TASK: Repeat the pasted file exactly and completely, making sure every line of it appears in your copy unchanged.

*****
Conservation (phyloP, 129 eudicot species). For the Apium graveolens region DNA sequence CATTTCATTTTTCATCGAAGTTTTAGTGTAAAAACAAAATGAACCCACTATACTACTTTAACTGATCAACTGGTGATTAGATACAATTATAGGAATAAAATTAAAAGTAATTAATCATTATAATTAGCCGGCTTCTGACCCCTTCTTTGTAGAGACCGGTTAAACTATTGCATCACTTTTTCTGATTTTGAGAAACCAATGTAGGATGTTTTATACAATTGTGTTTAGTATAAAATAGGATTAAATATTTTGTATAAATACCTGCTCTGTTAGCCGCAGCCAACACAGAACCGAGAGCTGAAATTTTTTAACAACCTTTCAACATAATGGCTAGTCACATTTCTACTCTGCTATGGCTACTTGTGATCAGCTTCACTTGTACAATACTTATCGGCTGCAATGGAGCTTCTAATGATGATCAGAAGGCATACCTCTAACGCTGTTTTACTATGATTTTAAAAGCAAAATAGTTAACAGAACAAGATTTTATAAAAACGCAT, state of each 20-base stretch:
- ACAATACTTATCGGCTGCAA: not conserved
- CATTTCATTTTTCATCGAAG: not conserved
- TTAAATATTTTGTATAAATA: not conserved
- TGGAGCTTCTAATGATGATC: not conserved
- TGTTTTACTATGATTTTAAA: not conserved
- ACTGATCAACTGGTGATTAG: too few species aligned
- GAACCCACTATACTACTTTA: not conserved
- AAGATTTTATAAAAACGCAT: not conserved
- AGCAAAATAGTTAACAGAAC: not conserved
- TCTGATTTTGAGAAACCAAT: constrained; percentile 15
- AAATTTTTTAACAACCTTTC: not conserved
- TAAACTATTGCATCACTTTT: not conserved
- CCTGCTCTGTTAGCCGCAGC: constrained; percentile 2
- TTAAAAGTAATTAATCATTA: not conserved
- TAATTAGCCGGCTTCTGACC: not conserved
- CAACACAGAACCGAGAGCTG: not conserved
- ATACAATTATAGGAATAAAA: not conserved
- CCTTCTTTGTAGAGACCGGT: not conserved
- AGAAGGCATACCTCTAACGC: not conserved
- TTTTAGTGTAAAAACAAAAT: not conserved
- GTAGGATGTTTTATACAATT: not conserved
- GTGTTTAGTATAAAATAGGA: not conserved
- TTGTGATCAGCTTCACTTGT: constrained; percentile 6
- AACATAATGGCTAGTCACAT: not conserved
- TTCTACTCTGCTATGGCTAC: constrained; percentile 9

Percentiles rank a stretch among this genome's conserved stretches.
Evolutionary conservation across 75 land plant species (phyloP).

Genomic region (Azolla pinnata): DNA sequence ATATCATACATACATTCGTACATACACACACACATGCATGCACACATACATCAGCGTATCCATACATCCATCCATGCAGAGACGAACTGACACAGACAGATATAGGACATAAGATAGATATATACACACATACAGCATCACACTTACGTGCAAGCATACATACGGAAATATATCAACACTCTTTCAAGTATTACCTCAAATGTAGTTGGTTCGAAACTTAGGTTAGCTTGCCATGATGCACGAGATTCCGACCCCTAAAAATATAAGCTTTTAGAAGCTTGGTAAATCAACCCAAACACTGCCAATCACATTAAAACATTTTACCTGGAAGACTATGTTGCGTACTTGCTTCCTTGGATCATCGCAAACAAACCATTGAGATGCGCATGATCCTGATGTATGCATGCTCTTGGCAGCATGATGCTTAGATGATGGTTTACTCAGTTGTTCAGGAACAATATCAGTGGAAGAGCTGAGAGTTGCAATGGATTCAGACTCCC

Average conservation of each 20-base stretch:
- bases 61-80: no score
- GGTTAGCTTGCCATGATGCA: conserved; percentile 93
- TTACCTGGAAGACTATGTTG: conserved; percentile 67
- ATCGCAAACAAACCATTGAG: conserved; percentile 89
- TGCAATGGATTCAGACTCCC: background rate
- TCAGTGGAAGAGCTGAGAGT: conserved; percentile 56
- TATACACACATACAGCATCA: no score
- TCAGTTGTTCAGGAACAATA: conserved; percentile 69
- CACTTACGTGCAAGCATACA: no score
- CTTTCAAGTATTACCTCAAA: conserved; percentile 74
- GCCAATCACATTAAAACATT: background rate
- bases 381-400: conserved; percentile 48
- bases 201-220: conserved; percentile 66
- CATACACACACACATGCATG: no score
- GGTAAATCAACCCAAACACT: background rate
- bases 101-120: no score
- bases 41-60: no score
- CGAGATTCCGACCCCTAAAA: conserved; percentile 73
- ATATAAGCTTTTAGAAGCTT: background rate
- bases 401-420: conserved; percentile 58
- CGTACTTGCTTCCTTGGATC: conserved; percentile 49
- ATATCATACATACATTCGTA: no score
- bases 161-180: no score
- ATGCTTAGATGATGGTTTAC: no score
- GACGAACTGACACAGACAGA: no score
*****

Conservation (phyloP, 129 eudicot species). For the Apium graveolens region DNA sequence CATTTCATTTTTCATCGAAGTTTTAGTGTAAAAACAAAATGAACCCACTATACTACTTTAACTGATCAACTGGTGATTAGATACAATTATAGGAATAAAATTAAAAGTAATTAATCATTATAATTAGCCGGCTTCTGACCCCTTCTTTGTAGAGACCGGTTAAACTATTGCATCACTTTTTCTGATTTTGAGAAACCAATGTAGGATGTTTTATACAATTGTGTTTAGTATAAAATAGGATTAAATATTTTGTATAAATACCTGCTCTGTTAGCCGCAGCCAACACAGAACCGAGAGCTGAAATTTTTTAACAACCTTTCAACATAATGGCTAGTCACATTTCTACTCTGCTATGGCTACTTGTGATCAGCTTCACTTGTACAATACTTATCGGCTGCAATGGAGCTTCTAATGATGATCAGAAGGCATACCTCTAACGCTGTTTTACTATGATTTTAAAAGCAAAATAGTTAACAGAACAAGATTTTATAAAAACGCAT, state of each 20-base stretch:
- ACAATACTTATCGGCTGCAA: not conserved
- CATTTCATTTTTCATCGAAG: not conserved
- TTAAATATTTTGTATAAATA: not conserved
- TGGAGCTTCTAATGATGATC: not conserved
- TGTTTTACTATGATTTTAAA: not conserved
- ACTGATCAACTGGTGATTAG: too few species aligned
- GAACCCACTATACTACTTTA: not conserved
- AAGATTTTATAAAAACGCAT: not conserved
- AGCAAAATAGTTAACAGAAC: not conserved
- TCTGATTTTGAGAAACCAAT: constrained; percentile 15
- AAATTTTTTAACAACCTTTC: not conserved
- TAAACTATTGCATCACTTTT: not conserved
- CCTGCTCTGTTAGCCGCAGC: constrained; percentile 2
- TTAAAAGTAATTAATCATTA: not conserved
- TAATTAGCCGGCTTCTGACC: not conserved
- CAACACAGAACCGAGAGCTG: not conserved
- ATACAATTATAGGAATAAAA: not conserved
- CCTTCTTTGTAGAGACCGGT: not conserved
- AGAAGGCATACCTCTAACGC: not conserved
- TTTTAGTGTAAAAACAAAAT: not conserved
- GTAGGATGTTTTATACAATT: not conserved
- GTGTTTAGTATAAAATAGGA: not conserved
- TTGTGATCAGCTTCACTTGT: constrained; percentile 6
- AACATAATGGCTAGTCACAT: not conserved
- TTCTACTCTGCTATGGCTAC: constrained; percentile 9

Percentiles rank a stretch among this genome's conserved stretches.
Evolutionary conservation across 75 land plant species (phyloP).

Genomic region (Azolla pinnata): DNA sequence ATATCATACATACATTCGTACATACACACACACATGCATGCACACATACATCAGCGTATCCATACATCCATCCATGCAGAGACGAACTGACACAGACAGATATAGGACATAAGATAGATATATACACACATACAGCATCACACTTACGTGCAAGCATACATACGGAAATATATCAACACTCTTTCAAGTATTACCTCAAATGTAGTTGGTTCGAAACTTAGGTTAGCTTGCCATGATGCACGAGATTCCGACCCCTAAAAATATAAGCTTTTAGAAGCTTGGTAAATCAACCCAAACACTGCCAATCACATTAAAACATTTTACCTGGAAGACTATGTTGCGTACTTGCTTCCTTGGATCATCGCAAACAAACCATTGAGATGCGCATGATCCTGATGTATGCATGCTCTTGGCAGCATGATGCTTAGATGATGGTTTACTCAGTTGTTCAGGAACAATATCAGTGGAAGAGCTGAGAGTTGCAATGGATTCAGACTCCC

Average conservation of each 20-base stretch:
- bases 61-80: no score
- GGTTAGCTTGCCATGATGCA: conserved; percentile 93
- TTACCTGGAAGACTATGTTG: conserved; percentile 67
- ATCGCAAACAAACCATTGAG: conserved; percentile 89
- TGCAATGGATTCAGACTCCC: background rate
- TCAGTGGAAGAGCTGAGAGT: conserved; percentile 56
- TATACACACATACAGCATCA: no score
- TCAGTTGTTCAGGAACAATA: conserved; percentile 69
- CACTTACGTGCAAGCATACA: no score
- CTTTCAAGTATTACCTCAAA: conserved; percentile 74
- GCCAATCACATTAAAACATT: background rate
- bases 381-400: conserved; percentile 48
- bases 201-220: conserved; percentile 66
- CATACACACACACATGCATG: no score
- GGTAAATCAACCCAAACACT: background rate
- bases 101-120: no score
- bases 41-60: no score
- CGAGATTCCGACCCCTAAAA: conserved; percentile 73
- ATATAAGCTTTTAGAAGCTT: background rate
- bases 401-420: conserved; percentile 58
- CGTACTTGCTTCCTTGGATC: conserved; percentile 49
- ATATCATACATACATTCGTA: no score
- bases 161-180: no score
- ATGCTTAGATGATGGTTTAC: no score
- GACGAACTGACACAGACAGA: no score